(Washington, D.C. – April 23, 2019) Today, the Food and Drug Administration (FDA) doubled-down on its flawed 2005 and 2017 decisions to allow the hazardous chemical, perchlorate, to be added to dry food packaging. FDA denied a request by Environmental Defense Fund, Natural Resources Defense Council, Breast Cancer Prevention Partners, Center for Environmental Health, Center for Science in the Public Interest, Center for Food Safety, Clean Water Action, Environmental Working Group, and Improving Kids’ Environment for a public hearing to challenge the agency’s conclusions.
The group’s request had demonstrated both that the agency grossly underestimated the amount of perchlorate that gets into food from packaging and ignored its own studies showing young children’s exposure to the neurotoxin increased after its 2005 decision to allow the chemical’s use in food packaging. By taking almost two years to reaffirm its overly narrow reading of the law, the agency dodged accountability for its flawed science and is allowing exposure to perchlorate – a chemical that harms fetal and infant brain development – to continue.
Perchlorate is a known endocrine disruptor that impairs the thyroid’s ability to use iodine in the diet to make a hormone essential to brain development. For the estimated 20% of pregnant women who are already iodine-deficient, any exposure to perchlorate can pose a risk to a child’s healthy development.
“It is outrageous that FDA took almost two years to simply reaffirm its flawed interpretation of the law. The agency originally agreed that a 2014 petition to ban perchlorate was properly filed and asked for public comments. FDA then changed its view of the law in its May 2017 denial of the petition,” said Tom Neltner, Chemicals Policy Director at Environmental Defense Fund. “By denying our challenge today, FDA is avoiding an opportunity to protect kids from the irreversible harm posed by perchlorate exposure.”
Erik D. Olson, Senior Director for Health and Food at the Natural Resources Defense Council, said “pregnant moms shouldn’t have to worry when they sit down for a meal that they may be threatening the health of their babies with a toxic chemical in their food. FDA is falling down on the job. The agency should be protecting kids’ developing brains from the dangers posed by hazardous perchlorate in our food.”
“FDA’s decision to continue allowing this neurotoxic chemical in dry food packaging is a big mistake - babies bear the brunt of the risk and impact,” said Jane Houlihan, Research Director for Healthy Babies Bright Futures. “With FDA’s failure to protect children, it falls on perchlorate maker BASF to do the right thing and withdraw this unnecessary chemical from the food packaging market.”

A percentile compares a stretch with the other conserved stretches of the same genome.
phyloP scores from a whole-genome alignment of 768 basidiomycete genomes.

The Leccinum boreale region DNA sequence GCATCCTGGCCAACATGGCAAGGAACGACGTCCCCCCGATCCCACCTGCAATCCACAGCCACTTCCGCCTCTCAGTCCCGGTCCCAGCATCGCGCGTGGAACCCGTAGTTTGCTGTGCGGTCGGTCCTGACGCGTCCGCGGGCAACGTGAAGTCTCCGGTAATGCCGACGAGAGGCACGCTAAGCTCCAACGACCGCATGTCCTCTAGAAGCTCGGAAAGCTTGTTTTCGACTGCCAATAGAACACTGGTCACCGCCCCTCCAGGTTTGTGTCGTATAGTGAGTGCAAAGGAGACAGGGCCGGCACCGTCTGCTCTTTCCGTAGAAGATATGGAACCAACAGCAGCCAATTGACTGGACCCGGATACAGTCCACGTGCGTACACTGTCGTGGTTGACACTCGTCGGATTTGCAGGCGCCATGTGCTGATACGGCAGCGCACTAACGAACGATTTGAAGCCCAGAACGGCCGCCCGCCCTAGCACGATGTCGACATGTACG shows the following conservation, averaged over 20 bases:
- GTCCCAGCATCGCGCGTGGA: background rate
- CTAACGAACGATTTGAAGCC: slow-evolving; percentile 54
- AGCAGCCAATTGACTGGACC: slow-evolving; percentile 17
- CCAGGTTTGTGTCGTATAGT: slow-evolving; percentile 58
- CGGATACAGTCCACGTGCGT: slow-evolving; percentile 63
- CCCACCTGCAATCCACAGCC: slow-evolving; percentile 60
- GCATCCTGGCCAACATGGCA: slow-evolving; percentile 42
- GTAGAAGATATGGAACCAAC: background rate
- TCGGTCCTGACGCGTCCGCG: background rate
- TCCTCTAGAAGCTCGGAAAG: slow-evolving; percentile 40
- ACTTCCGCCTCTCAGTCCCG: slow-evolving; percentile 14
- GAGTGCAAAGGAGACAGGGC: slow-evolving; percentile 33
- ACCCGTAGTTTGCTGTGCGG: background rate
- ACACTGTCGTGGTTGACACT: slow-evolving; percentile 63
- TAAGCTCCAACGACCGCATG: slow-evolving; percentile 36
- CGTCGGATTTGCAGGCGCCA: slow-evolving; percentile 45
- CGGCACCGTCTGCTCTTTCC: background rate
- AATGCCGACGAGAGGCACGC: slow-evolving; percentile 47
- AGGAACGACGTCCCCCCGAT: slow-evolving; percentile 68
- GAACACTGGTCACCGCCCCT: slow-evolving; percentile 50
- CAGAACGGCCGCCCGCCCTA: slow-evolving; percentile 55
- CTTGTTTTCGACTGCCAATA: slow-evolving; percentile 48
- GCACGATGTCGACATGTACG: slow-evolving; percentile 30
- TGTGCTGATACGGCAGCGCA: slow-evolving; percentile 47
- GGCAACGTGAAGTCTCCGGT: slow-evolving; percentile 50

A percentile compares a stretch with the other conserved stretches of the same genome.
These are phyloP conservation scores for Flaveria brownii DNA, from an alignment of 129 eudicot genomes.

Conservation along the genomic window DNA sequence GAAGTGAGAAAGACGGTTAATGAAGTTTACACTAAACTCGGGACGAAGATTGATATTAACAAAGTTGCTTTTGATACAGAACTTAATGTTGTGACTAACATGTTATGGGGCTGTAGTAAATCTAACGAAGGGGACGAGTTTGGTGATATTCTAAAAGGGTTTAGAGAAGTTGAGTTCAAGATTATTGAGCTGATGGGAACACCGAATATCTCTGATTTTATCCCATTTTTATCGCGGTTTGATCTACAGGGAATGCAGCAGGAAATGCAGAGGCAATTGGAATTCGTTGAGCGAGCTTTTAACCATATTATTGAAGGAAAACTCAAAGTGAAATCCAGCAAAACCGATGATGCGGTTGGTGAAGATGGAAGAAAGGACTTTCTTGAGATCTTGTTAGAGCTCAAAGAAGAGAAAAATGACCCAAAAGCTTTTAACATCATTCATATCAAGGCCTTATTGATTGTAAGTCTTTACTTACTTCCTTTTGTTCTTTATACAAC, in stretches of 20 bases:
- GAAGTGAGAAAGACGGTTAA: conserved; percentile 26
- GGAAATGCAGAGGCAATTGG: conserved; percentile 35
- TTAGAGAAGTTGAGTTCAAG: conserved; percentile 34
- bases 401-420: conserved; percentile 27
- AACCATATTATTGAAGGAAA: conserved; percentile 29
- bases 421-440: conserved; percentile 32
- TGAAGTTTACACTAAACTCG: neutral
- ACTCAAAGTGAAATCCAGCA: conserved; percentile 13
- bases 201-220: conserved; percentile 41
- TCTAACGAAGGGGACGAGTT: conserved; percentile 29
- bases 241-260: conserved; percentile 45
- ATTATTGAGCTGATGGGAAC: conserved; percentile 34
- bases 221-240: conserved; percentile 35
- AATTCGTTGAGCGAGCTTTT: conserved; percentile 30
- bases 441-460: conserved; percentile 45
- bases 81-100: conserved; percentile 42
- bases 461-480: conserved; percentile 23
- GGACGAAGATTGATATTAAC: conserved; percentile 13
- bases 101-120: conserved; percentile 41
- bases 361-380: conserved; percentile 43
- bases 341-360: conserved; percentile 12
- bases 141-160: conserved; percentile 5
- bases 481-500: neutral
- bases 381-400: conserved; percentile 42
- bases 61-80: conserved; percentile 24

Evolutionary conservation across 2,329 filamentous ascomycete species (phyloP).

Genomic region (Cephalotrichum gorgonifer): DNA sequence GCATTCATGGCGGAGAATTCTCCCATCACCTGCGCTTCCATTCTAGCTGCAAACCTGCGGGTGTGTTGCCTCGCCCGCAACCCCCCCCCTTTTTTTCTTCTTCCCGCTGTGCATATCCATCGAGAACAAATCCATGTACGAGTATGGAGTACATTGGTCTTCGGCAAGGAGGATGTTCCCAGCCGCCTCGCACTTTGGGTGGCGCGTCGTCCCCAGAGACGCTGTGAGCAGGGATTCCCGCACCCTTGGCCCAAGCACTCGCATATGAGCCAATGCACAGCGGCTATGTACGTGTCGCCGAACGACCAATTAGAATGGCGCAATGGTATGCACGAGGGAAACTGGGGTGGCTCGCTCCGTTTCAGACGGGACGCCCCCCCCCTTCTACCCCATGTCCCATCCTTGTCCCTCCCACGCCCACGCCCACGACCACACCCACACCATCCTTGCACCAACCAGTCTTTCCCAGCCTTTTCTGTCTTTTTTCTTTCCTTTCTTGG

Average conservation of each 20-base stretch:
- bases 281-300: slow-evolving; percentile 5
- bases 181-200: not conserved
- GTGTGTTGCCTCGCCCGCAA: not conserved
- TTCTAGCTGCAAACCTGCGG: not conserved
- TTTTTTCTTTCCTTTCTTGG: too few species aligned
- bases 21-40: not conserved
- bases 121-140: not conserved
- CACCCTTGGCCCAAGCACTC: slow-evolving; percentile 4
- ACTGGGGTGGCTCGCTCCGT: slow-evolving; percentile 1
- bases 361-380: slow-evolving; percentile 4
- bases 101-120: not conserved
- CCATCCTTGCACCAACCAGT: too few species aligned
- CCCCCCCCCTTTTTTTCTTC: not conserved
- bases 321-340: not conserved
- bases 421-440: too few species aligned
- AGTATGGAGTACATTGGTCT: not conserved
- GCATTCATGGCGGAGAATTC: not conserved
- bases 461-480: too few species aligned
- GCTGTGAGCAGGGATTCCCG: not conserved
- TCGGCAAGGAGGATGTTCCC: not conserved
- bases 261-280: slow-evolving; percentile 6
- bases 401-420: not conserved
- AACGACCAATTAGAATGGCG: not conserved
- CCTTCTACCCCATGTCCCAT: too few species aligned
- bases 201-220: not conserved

“FDA’s actions show its callous disregard for the risks perchlorate poses to pregnant women, infants and children, and put process ahead of its mission to keep food safe,” said Lisa Lefferts, Senior Scientist at Center for Science in the Public Interest.
“Perchlorate—an ingredient in rocket fuel—harms fetal and infant brain development. It should never be used in food packaging, let alone food packaging for kids products,” said Scott Faber, Vice President for Government Affairs at Environmental Working Group, “It’s unacceptable that FDA is allowing this hazardous substance to continue to be used and won’t even allow a hearing on the science.”
“The development of the brain is like a one-way street; there is no U-turn to go back and fix the problems perchlorate exposure may have caused,” said Dr. Maricel Maffini. “It is absolutely unnecessary to use this well-known endocrine disrupting chemical in contact with food.”
FDA approved perchlorate for use in plastic packaging for food in 2005 – despite evidence that it harms fetal and infant brain development. In May 2017, the agency rejected a petition to ban the chemical as a food additive – in a decision that EDF has shown relied on flawed science. Advocates responded by challenging the move and requesting a formal evidentiary public hearing in June 2017.
An FDA report published in 2016 found that virtually all foods sampled had detectable levels of perchlorate. Even more concerning – FDA’s own studies show increased levels of perchlorate in foods such as baby food dry cereal, indicating the chemical’s intentional use in dry food packaging is the likely source of increased exposure for young children. Dry rice cereal—often the first solid food given to a baby—and barley cereal showed the greatest increase from before and after the decision.
The June 2017 objection cited the agency’s refusal to acknowledge evidence that perchlorate exposure increased significantly after its 2005 decision to allow perchlorate in packaging. Additionally, the groups cited evidence that FDA’s initial decision to approve perchlorate grossly underestimated the amount of perchlorate migrating into dry food. By denying those objections today, FDA is once again ignoring these critical details. We will consider our legal options to challenge this decision.
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